- Futures opened steady and pushed lower overnight after the May contract failed to clear resistance near $3.53.
- Prices did not get much bounce from the stronger weekly export sales tally this morning.
- The market continues to be pressured by slowing corn demand from ethanol producers.
- Weekly corn sales rose to a marketing-year high of 1.814 MMT, up 81% from the four-week average and above the 900,000 MT to 1.8 MMT expected. Increases to China were 756,000 MT, which was already reported in the daily USDA reporting service.
- There were no new large sales reported by USDA this morning.
- Weekly ethanol production fell 30,000 barrels per day (BPD) to 1.005 million BPD last week. Stocks also fell 458,000 barrels to 24.140 million barrels.
- Valero Energy Corp. is declaring force majeure in at least two of its biofuel plants as the spread of the coronavirus hits gasoline demand globally.
Soybeans are steady to down 3 cents as old-crop futures pare premiums to the new-crop contracts. Soymeal futures are up $1.00 to $3.50. Soyoil futures are down about 30 points.
- May soybean futures opened steady to weak and slowly pared losses overnight before pushing into the green shortly after the opening. Soybeans followed soybean meal higher, with better export data adding to the buying interest.
- This morning’s weekly USDA Export Sales Report showed soybean sales rose 43% to 904,300 MT from a week earlier. More than 400,000 MT sold to unknown destinations, with almost 200,000 MT sold to China. Soymeal sales rose 39% above the prior four-week average.
- Soymeal futures rising for the first time in three days after taking a pause after touching 19-month highs on Monday. Look for steady demand to emerge on pullbacks on reduced competing supplies of DDGs from lower ethanol production.
- The town of Canarana, Mato Grosso, Brazil announced yesterday it amended a decree that halted operations in most industries, now allowing global trading companies to ship grains out of the city.
- Meanwhile in Argentina, anti-coronavirus measures are slowing the transport of grains to the country’s export hubs, and farmers are starting to hang on to corn and soybeans as infrastructure clogs and domestic prices drop below year-ago and Jan. 1 levels.
- All Brazilian ports are working normally, with the flow of trucks and barges carrying agricultural products also running normally into all ports, according to Cargonave Group.
- Tight soybean supplies in China continues to push up futures prices in Dalian but meal prices pulled back after strong gains that sharply boosted crush margins. Soybean supplies in China fell to 10-year low this week.
Winter wheat futures are trading 4 to 5 cents lower after failing to extend gains overnight above Tuesday’s highs. Spring wheat futures are down 3 to 5 cents.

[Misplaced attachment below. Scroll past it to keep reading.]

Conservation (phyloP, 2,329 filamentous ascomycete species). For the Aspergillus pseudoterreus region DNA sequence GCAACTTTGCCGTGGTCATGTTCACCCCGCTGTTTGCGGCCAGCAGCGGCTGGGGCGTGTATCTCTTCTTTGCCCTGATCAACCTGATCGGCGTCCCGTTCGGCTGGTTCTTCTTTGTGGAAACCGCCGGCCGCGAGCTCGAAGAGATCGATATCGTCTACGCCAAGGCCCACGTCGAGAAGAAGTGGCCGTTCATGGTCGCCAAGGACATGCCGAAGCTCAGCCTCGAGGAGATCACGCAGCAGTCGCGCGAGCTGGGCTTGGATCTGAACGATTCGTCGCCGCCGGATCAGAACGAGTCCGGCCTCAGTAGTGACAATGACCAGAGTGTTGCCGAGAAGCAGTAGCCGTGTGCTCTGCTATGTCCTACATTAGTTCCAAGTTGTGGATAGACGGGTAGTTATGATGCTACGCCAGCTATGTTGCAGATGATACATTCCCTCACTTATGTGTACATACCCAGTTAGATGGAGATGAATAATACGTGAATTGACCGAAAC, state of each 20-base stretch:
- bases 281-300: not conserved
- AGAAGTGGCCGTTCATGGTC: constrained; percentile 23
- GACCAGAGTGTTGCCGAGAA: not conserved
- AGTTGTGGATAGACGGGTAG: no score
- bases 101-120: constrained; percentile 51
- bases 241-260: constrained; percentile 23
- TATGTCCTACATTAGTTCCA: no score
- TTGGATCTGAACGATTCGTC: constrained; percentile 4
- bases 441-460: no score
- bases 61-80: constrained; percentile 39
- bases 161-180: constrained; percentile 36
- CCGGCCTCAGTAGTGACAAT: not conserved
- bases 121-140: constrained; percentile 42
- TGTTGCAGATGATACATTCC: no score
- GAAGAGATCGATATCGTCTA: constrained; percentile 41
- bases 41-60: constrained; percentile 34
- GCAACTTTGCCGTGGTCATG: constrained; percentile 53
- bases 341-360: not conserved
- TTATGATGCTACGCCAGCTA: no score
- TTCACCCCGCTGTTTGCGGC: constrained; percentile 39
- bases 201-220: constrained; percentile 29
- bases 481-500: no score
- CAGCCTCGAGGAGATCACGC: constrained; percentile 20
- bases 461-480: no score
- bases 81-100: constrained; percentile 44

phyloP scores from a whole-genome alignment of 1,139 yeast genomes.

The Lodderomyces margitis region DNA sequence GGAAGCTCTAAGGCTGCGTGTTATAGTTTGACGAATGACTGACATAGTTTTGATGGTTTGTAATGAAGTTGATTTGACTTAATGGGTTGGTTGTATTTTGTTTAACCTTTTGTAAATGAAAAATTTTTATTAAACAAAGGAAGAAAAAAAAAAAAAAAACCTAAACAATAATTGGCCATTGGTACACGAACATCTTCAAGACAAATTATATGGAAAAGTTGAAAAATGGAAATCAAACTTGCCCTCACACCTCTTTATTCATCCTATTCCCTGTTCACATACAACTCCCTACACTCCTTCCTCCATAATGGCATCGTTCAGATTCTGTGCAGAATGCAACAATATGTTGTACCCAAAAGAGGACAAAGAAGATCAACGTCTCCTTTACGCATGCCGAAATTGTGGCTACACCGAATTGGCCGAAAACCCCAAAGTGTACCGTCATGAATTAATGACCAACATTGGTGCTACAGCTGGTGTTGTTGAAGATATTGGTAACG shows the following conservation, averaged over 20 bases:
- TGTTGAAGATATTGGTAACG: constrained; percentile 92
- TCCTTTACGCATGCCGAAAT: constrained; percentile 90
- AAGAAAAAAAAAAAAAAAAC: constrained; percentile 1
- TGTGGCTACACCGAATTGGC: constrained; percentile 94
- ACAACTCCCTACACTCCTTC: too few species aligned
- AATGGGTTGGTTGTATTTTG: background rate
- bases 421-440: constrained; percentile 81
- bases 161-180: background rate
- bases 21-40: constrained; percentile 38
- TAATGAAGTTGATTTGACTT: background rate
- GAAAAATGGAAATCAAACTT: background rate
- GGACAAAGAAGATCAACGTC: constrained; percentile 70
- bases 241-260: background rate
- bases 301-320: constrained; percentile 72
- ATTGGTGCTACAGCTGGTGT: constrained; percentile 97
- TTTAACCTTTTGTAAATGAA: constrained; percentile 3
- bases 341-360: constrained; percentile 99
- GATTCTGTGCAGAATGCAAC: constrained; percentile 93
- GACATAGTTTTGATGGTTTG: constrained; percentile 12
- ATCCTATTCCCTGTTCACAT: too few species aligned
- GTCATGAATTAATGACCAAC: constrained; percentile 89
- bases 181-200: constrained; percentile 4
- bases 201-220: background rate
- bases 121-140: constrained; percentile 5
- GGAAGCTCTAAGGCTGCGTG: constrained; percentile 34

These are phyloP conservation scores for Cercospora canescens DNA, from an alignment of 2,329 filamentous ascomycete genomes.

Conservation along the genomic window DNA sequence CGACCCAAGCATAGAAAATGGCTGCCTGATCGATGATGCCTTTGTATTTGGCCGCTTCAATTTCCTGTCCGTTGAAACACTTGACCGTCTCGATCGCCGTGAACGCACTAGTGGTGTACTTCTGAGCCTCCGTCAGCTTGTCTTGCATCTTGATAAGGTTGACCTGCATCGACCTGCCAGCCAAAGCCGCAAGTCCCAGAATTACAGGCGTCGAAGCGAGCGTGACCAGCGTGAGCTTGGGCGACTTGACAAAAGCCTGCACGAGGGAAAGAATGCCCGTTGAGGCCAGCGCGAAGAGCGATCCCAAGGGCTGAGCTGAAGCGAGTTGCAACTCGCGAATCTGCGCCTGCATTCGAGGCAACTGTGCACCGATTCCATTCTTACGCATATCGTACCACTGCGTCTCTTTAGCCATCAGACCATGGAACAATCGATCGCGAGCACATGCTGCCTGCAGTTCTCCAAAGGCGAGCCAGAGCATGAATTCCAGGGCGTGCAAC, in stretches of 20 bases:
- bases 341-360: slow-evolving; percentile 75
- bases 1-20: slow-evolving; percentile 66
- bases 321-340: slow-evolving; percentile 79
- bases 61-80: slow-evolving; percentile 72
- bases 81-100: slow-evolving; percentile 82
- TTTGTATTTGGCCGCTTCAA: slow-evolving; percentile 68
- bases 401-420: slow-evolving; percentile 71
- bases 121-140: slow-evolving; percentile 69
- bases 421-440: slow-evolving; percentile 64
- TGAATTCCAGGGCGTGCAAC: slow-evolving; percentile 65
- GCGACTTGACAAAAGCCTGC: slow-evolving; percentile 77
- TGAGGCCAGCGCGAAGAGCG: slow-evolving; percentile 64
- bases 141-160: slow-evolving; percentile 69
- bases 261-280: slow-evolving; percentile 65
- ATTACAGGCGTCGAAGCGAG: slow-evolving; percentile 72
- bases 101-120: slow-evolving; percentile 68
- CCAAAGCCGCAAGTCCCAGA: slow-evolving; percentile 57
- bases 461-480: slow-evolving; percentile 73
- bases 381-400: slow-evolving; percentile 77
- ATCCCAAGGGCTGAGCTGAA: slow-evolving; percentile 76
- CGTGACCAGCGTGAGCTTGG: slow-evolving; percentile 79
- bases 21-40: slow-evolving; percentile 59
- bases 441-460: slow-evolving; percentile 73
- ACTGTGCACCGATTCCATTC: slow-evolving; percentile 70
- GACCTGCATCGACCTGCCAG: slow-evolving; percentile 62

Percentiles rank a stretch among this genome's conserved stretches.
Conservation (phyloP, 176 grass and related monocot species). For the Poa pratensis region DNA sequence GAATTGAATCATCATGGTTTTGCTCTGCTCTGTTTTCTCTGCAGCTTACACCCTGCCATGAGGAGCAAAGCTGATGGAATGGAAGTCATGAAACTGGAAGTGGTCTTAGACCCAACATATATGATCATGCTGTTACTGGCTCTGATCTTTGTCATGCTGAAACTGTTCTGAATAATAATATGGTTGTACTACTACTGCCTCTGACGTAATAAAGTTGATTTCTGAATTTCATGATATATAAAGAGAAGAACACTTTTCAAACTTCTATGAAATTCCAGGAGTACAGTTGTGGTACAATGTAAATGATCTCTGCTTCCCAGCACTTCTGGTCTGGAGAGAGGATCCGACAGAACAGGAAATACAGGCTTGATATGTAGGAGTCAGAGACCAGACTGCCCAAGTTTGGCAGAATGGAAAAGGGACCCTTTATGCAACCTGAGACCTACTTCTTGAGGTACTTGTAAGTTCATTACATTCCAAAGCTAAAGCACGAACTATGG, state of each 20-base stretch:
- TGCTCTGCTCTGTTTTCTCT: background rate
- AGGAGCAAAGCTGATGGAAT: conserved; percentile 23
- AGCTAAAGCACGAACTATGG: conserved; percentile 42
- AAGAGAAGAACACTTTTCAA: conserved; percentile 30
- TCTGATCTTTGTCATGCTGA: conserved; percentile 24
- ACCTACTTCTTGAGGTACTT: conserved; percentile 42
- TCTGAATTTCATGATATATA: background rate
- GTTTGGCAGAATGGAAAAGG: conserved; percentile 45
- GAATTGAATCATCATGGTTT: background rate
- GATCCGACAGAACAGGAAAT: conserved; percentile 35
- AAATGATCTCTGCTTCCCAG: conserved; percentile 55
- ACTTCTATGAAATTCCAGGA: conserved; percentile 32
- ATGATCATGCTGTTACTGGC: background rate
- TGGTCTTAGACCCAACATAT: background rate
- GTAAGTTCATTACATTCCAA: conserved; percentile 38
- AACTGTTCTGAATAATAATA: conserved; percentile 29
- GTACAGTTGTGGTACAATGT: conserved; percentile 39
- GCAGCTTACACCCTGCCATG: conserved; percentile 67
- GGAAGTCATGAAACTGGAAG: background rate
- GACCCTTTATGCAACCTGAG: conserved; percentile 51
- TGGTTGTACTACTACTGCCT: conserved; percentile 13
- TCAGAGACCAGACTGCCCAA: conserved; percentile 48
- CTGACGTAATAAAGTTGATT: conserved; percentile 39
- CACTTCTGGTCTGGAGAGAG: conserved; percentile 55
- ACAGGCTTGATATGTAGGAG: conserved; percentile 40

- Wheat futures are pausing after rising near the winter highs yesterday.
- World wheat prices have recently rallied after consumers cleared out grocery shelves in most nations as stay-at-home directives led to buying of bread, pasta and flour. Flour millers have moved from “just-in-time” inventory management to “just-in-case” stockpiling.
- The market should remain well supported as importing nations have begun and may further increase purchases and shipments to maintain adequate inventories.
- The U.S. reliability as a global grain exporter is improving. Some countries are moving to employ export controls and other barriers to food movement.
Live and feeder cattle are sharply lower, extending Wednesday’s weak closes.
- Live cattle futures opened sharply higher to up the expanded $4.50 trading limit and then closed lower on Wednesday.
- Futures ran into some profit-taking selling as beef prices did not extend the record surge the past week.
- Nearby futures still have more than a $12 discount to cash prices, and that should limit selling.
- This morning’s weekly USDA beef export report showed sales were down 12% from the prior four-week average at 14,500 MT, led by new sales to South Korea.
- Boxed beef closed lower on light to moderate demand and offerings yesterday. Choice closed $1.01 lower at $255.30 and Select closed $2.39 lower at $243.09.
- Cash cattle trading developed across the three major feeding areas Wednesday. Live deals are ranging from $118 to $120, mostly at $120, which is about $10 higher than last week’s weighted averages.
Lean hogs are sharply lower and near session lows.
- Futures are in full retreat, erasing much of this week’s early gain.
- Worries about sustaining the rally in pork prices and consumer demand have limited buying interest amid large slaughters.
- USDA said 38,600 MT of pork sold for export last week, up 8% from the previous week with Mexico and China the top buyers. Shipments rose to a new high of 48,600 MT, up 12% from the prior four-week average, with China taking 23,000 MT.
- Pork cutout values fell $3.02 to $79.03 yesterday. Butts dropped $18 and bellies closed $12.52 lower. Loins were sharply higher. Hams closed firm.
- The national hog price was down 19 cents yesterday.
- USDA’s Hogs and Pigs Report after the close today is expected to show all hogs up 3.4% from a year ago on March 1 as the number of market hogs rose 3.5% and hogs kept for breeding rising 1.4%. The number of pigs per litter is seen up another 2.5% in the December-February quarter. Farrowing intentions may rise 0.6% and June-August up 0.4%.